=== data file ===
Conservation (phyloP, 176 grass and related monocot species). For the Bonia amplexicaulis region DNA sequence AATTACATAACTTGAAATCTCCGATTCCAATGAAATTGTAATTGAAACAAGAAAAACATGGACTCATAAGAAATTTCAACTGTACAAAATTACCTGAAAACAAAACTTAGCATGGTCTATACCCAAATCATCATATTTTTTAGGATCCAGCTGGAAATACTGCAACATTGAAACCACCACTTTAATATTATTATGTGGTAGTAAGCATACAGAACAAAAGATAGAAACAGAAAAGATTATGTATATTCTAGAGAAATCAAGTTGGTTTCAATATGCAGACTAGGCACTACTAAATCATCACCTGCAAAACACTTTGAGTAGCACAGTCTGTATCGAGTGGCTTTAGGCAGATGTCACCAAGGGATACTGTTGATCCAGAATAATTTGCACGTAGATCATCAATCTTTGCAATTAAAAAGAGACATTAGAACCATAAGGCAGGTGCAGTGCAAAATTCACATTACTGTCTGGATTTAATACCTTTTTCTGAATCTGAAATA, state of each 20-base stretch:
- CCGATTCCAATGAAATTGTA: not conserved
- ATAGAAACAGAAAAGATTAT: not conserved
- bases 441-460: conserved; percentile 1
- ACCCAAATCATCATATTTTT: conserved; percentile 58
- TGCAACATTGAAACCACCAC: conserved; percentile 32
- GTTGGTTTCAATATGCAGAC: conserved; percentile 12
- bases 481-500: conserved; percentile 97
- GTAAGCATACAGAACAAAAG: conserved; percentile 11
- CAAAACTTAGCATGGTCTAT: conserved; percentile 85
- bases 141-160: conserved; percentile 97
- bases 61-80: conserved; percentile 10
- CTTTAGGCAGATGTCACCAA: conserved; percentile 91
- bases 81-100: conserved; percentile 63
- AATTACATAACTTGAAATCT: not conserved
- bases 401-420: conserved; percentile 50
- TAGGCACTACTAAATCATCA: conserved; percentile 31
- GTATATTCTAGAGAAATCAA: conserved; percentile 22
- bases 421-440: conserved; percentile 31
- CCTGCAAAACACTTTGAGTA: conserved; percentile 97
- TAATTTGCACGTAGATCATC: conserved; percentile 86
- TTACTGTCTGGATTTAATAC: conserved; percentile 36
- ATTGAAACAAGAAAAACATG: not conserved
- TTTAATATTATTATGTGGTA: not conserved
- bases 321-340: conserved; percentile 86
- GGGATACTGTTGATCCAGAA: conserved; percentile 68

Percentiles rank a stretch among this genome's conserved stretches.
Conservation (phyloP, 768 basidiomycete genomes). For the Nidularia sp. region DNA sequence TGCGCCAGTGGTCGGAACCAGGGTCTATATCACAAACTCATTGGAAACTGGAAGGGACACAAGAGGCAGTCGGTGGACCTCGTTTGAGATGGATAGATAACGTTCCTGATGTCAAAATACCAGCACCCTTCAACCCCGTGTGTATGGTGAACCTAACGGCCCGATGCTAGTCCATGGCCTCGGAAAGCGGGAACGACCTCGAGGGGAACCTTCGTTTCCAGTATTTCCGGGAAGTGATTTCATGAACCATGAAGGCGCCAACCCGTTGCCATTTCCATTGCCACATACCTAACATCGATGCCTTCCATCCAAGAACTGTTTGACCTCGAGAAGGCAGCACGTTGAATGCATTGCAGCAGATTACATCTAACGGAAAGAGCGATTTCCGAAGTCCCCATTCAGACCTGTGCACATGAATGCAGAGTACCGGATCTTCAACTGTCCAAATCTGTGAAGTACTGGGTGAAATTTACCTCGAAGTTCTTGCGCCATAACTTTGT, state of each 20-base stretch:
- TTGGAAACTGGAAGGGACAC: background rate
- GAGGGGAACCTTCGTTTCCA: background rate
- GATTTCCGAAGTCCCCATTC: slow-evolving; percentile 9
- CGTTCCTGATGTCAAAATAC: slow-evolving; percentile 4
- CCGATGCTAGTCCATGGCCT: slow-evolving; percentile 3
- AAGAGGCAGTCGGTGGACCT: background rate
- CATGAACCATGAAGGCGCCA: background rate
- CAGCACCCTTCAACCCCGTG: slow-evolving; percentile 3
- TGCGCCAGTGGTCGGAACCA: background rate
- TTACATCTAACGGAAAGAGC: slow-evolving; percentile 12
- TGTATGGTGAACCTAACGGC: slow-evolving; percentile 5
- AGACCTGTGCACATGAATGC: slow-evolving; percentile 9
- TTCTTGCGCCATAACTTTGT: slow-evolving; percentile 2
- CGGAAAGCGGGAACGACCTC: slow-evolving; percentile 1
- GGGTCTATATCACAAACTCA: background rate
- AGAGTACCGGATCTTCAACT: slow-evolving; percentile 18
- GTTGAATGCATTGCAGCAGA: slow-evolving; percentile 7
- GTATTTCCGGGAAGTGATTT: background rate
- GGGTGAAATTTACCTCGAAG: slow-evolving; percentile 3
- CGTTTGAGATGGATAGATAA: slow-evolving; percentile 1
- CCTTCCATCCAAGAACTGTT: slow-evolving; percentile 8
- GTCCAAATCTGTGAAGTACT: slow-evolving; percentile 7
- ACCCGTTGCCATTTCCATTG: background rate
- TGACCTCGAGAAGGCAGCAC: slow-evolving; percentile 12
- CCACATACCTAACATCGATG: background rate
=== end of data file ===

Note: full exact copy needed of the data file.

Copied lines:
Conservation (phyloP, 176 grass and related monocot species). For the Bonia amplexicaulis region DNA sequence AATTACATAACTTGAAATCTCCGATTCCAATGAAATTGTAATTGAAACAAGAAAAACATGGACTCATAAGAAATTTCAACTGTACAAAATTACCTGAAAACAAAACTTAGCATGGTCTATACCCAAATCATCATATTTTTTAGGATCCAGCTGGAAATACTGCAACATTGAAACCACCACTTTAATATTATTATGTGGTAGTAAGCATACAGAACAAAAGATAGAAACAGAAAAGATTATGTATATTCTAGAGAAATCAAGTTGGTTTCAATATGCAGACTAGGCACTACTAAATCATCACCTGCAAAACACTTTGAGTAGCACAGTCTGTATCGAGTGGCTTTAGGCAGATGTCACCAAGGGATACTGTTGATCCAGAATAATTTGCACGTAGATCATCAATCTTTGCAATTAAAAAGAGACATTAGAACCATAAGGCAGGTGCAGTGCAAAATTCACATTACTGTCTGGATTTAATACCTTTTTCTGAATCTGAAATA, state of each 20-base stretch:
- CCGATTCCAATGAAATTGTA: not conserved
- ATAGAAACAGAAAAGATTAT: not conserved
- bases 441-460: conserved; percentile 1
- ACCCAAATCATCATATTTTT: conserved; percentile 58
- TGCAACATTGAAACCACCAC: conserved; percentile 32
- GTTGGTTTCAATATGCAGAC: conserved; percentile 12
- bases 481-500: conserved; percentile 97
- GTAAGCATACAGAACAAAAG: conserved; percentile 11
- CAAAACTTAGCATGGTCTAT: conserved; percentile 85
- bases 141-160: conserved; percentile 97
- bases 61-80: conserved; percentile 10
- CTTTAGGCAGATGTCACCAA: conserved; percentile 91
- bases 81-100: conserved; percentile 63
- AATTACATAACTTGAAATCT: not conserved
- bases 401-420: conserved; percentile 50
- TAGGCACTACTAAATCATCA: conserved; percentile 31
- GTATATTCTAGAGAAATCAA: conserved; percentile 22
- bases 421-440: conserved; percentile 31
- CCTGCAAAACACTTTGAGTA: conserved; percentile 97
- TAATTTGCACGTAGATCATC: conserved; percentile 86
- TTACTGTCTGGATTTAATAC: conserved; percentile 36
- ATTGAAACAAGAAAAACATG: not conserved
- TTTAATATTATTATGTGGTA: not conserved
- bases 321-340: conserved; percentile 86
- GGGATACTGTTGATCCAGAA: conserved; percentile 68

Percentiles rank a stretch among this genome's conserved stretches.
Conservation (phyloP, 768 basidiomycete genomes). For the Nidularia sp. region DNA sequence TGCGCCAGTGGTCGGAACCAGGGTCTATATCACAAACTCATTGGAAACTGGAAGGGACACAAGAGGCAGTCGGTGGACCTCGTTTGAGATGGATAGATAACGTTCCTGATGTCAAAATACCAGCACCCTTCAACCCCGTGTGTATGGTGAACCTAACGGCCCGATGCTAGTCCATGGCCTCGGAAAGCGGGAACGACCTCGAGGGGAACCTTCGTTTCCAGTATTTCCGGGAAGTGATTTCATGAACCATGAAGGCGCCAACCCGTTGCCATTTCCATTGCCACATACCTAACATCGATGCCTTCCATCCAAGAACTGTTTGACCTCGAGAAGGCAGCACGTTGAATGCATTGCAGCAGATTACATCTAACGGAAAGAGCGATTTCCGAAGTCCCCATTCAGACCTGTGCACATGAATGCAGAGTACCGGATCTTCAACTGTCCAAATCTGTGAAGTACTGGGTGAAATTTACCTCGAAGTTCTTGCGCCATAACTTTGT, state of each 20-base stretch:
- TTGGAAACTGGAAGGGACAC: background rate
- GAGGGGAACCTTCGTTTCCA: background rate
- GATTTCCGAAGTCCCCATTC: slow-evolving; percentile 9
- CGTTCCTGATGTCAAAATAC: slow-evolving; percentile 4
- CCGATGCTAGTCCATGGCCT: slow-evolving; percentile 3
- AAGAGGCAGTCGGTGGACCT: background rate
- CATGAACCATGAAGGCGCCA: background rate
- CAGCACCCTTCAACCCCGTG: slow-evolving; percentile 3
- TGCGCCAGTGGTCGGAACCA: background rate
- TTACATCTAACGGAAAGAGC: slow-evolving; percentile 12
- TGTATGGTGAACCTAACGGC: slow-evolving; percentile 5
- AGACCTGTGCACATGAATGC: slow-evolving; percentile 9
- TTCTTGCGCCATAACTTTGT: slow-evolving; percentile 2
- CGGAAAGCGGGAACGACCTC: slow-evolving; percentile 1
- GGGTCTATATCACAAACTCA: background rate
- AGAGTACCGGATCTTCAACT: slow-evolving; percentile 18
- GTTGAATGCATTGCAGCAGA: slow-evolving; percentile 7
- GTATTTCCGGGAAGTGATTT: background rate
- GGGTGAAATTTACCTCGAAG: slow-evolving; percentile 3
- CGTTTGAGATGGATAGATAA: slow-evolving; percentile 1
- CCTTCCATCCAAGAACTGTT: slow-evolving; percentile 8
- GTCCAAATCTGTGAAGTACT: slow-evolving; percentile 7
- ACCCGTTGCCATTTCCATTG: background rate
- TGACCTCGAGAAGGCAGCAC: slow-evolving; percentile 12
- CCACATACCTAACATCGATG: background rate